- The Washington Times - Wednesday, October 18, 2006

Instead of pointing a collective finger at Mark Brunell or the defense, Washington Redskins fans — in the below questions and handfuls of other comments to the mailbag — are now casting doubt on Joe Gibbs’ ability to turn this team around.

The consensus: A lot of fans would rather give up on this season now and allow Brunell’s backup, Jason Campbell, the chance to prepare for next season.

Q: Brunell is obviously not the answer — he is really holding back the Redskins. Why don’t they put in Jason Campbell, because the team doesn’t have a chance of making the playoffs. And, for the record, Brunell’s 22 straight completions shouldn’t be that big of a deal because it was against the Texans. Jermaine Johnson

A: Agreed on the 22 consecutive completions. It came against a bad Houston team, and only one of the passes traveled more than 12 yards. And agreed on Brunell not being the answer. But what fans should realize is that if the Redskins go to Campbell, they’ll take a step back. That’s the way it goes with young quarterbacks. But struggling a little bit in November and December 2006 may have its benefits in November and December 2007.

Q: The season is over. Is Joe Gibbs too stubborn to switch quarterbacks? Ann Goins

A: I’m not sure if “stubborn” is the right word because I do believe he’s not afraid to make a change. Let’s say Gibbs is overly hesitant when it comes to making a move with Brunell. Gibbs doesn’t want to give ownership the impression he’s giving up on the season, which is what he would be doing by going to Campbell. Gibbs remains hopeful — though the reasons for his optimism aren’t clear — that the season can be turned around.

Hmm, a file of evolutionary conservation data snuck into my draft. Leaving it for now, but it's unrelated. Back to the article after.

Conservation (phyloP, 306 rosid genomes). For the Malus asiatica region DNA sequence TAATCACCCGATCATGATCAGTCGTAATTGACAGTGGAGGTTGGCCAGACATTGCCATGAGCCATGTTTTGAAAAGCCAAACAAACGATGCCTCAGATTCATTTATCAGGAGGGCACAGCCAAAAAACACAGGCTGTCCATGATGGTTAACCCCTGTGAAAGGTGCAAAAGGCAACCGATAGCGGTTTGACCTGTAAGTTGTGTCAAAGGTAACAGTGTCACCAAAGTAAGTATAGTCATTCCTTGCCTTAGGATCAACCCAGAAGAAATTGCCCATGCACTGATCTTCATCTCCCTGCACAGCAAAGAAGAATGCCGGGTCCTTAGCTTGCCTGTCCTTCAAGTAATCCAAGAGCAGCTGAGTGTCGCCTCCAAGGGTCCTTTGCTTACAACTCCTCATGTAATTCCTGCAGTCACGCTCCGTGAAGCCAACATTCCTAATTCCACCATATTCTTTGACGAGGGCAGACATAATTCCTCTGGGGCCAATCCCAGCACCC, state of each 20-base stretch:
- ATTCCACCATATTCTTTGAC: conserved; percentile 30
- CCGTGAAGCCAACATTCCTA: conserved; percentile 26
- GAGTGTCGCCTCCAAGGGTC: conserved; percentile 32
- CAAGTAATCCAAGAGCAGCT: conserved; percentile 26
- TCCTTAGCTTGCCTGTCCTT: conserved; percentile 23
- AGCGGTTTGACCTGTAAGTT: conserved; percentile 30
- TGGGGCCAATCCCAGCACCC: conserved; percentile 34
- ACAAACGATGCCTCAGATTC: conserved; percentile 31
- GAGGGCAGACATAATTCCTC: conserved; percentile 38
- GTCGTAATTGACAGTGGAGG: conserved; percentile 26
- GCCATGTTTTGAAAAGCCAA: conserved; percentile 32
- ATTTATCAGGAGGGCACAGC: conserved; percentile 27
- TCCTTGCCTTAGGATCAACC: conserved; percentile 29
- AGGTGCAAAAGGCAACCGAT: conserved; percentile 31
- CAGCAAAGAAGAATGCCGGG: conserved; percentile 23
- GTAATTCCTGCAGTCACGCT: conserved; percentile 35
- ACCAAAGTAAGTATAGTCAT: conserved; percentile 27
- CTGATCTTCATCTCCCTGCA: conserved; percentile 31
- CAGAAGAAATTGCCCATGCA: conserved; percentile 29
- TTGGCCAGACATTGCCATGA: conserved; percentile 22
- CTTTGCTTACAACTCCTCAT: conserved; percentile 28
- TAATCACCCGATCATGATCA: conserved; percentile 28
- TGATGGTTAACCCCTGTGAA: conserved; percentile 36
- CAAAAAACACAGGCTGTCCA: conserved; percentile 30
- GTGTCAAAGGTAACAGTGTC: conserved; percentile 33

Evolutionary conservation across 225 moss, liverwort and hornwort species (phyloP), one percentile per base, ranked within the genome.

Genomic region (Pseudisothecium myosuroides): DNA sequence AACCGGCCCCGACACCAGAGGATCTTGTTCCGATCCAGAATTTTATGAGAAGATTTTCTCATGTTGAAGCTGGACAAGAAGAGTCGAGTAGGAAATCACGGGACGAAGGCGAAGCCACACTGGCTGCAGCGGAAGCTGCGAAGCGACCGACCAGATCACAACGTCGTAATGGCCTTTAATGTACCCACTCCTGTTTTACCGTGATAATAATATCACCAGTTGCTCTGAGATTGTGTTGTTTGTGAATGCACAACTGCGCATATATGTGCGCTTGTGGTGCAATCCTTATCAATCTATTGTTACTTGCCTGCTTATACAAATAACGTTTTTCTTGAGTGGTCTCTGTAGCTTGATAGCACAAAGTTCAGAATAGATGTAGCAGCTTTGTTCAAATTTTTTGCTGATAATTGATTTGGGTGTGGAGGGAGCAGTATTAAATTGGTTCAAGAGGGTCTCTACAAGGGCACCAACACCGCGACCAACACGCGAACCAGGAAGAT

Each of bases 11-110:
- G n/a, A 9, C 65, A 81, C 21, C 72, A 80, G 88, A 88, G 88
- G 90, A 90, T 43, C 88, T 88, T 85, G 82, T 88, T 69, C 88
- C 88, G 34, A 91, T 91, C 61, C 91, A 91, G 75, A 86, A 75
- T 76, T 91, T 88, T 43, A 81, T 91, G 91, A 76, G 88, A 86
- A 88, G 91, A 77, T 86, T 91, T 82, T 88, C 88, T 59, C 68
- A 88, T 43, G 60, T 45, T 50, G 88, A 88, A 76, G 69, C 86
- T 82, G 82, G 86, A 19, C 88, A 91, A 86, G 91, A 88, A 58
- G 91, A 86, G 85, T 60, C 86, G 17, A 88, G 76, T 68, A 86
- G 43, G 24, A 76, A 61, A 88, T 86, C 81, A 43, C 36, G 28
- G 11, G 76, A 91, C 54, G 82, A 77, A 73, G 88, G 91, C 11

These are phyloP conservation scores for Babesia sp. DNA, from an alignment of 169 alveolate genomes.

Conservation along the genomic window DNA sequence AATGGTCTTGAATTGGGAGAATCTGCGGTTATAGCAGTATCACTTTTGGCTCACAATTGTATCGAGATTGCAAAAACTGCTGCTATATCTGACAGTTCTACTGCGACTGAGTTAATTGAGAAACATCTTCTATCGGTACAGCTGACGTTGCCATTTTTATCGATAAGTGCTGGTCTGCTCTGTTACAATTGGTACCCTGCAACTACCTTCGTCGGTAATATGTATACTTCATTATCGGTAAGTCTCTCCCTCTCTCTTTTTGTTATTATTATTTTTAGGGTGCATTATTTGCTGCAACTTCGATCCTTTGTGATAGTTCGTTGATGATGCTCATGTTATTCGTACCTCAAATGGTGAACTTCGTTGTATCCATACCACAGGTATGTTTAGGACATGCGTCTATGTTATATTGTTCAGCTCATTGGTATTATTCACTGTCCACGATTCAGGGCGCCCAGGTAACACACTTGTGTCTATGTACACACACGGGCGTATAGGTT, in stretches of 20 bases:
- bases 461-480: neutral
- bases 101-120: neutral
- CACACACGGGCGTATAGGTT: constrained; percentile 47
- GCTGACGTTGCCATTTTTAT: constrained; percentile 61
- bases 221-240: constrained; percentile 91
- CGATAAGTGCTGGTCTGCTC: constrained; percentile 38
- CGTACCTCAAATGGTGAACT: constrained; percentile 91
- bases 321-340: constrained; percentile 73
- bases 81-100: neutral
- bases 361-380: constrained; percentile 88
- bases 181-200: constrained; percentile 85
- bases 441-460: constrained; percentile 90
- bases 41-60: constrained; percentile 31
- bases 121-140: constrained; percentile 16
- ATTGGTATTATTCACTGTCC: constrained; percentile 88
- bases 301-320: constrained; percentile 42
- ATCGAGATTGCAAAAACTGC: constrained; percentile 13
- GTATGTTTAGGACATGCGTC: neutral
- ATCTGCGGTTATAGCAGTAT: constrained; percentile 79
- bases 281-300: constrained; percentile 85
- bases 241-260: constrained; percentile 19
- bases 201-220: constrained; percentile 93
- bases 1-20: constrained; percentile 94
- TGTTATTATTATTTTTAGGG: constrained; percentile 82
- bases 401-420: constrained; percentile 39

Q: Do you think that it will take the Redskins going 2-9 before Gibbs will consider making a change at QB? If Gibbs sticks with Brunell, the losses and futility will continue. — Sidney Penn

A: At 2-9, the Redskins would be riding a seven-game losing streak. It all depends on how Brunell is playing. If the Redskins lose at Indianapolis, it would make sense to go with Campbell the next game: Washington’s record would be 2-5, the playoffs would be out of the question, and Campbell would have two weeks, including the bye, to get ready for the Dallas game on Nov. 5.

But Gibbs will stick with Brunell through at least the Dallas and Philadelphia games. And if the offense is moving the ball but still losing, Gibbs has a built-in excuse to keep No. 8 as the starter.

Q: I keep watching the Redskins play every week, and it reminds me more and more of watching those religious fanatics on the news beating themselves over their own heads with chains and rocks. Should I be worried? — Jim Kundreskas

A: Yes, worry. It would be one thing if there was only one, correctable thing gone wrong with the Redskins. But there are team-wide problems. Unless the Redskins pull a shocker at Indianapolis, the misery will continue.

Q: How many coaches do the Redskins have? — Bill Williams

A: The Redskins have 21 coaches: one head coach, 10 offensive coaches, six defensive coaches, one special teams coach and three strength/conditioning coaches. The Giants have 19, Philadelphia 18 and Dallas 16.

Q: I haven’t seen any comments on the play selection on the Redskins’ final drive. Why throw deep on the first play, and why throw into all that coverage? I didn’t see anyone open. — Deene Ehlis

A: That’s because nobody was open. Brunell threw a pass intended for Santana Moss, who was surrounded by four defenders. My bigger play-calling beef was on the second-to-last drive.

The Redskins trailed 25-22 with 5:05 remaining. They started the drive at their own 30 with two timeouts, but they acted like only a minute remained and they had no timeouts. Brunell threw three straight incompletions — passes that traveled 25, 5 and 21 yards in the air.

At that point, the Redskins should have used any part of the field and just steadily moved into field goal range.

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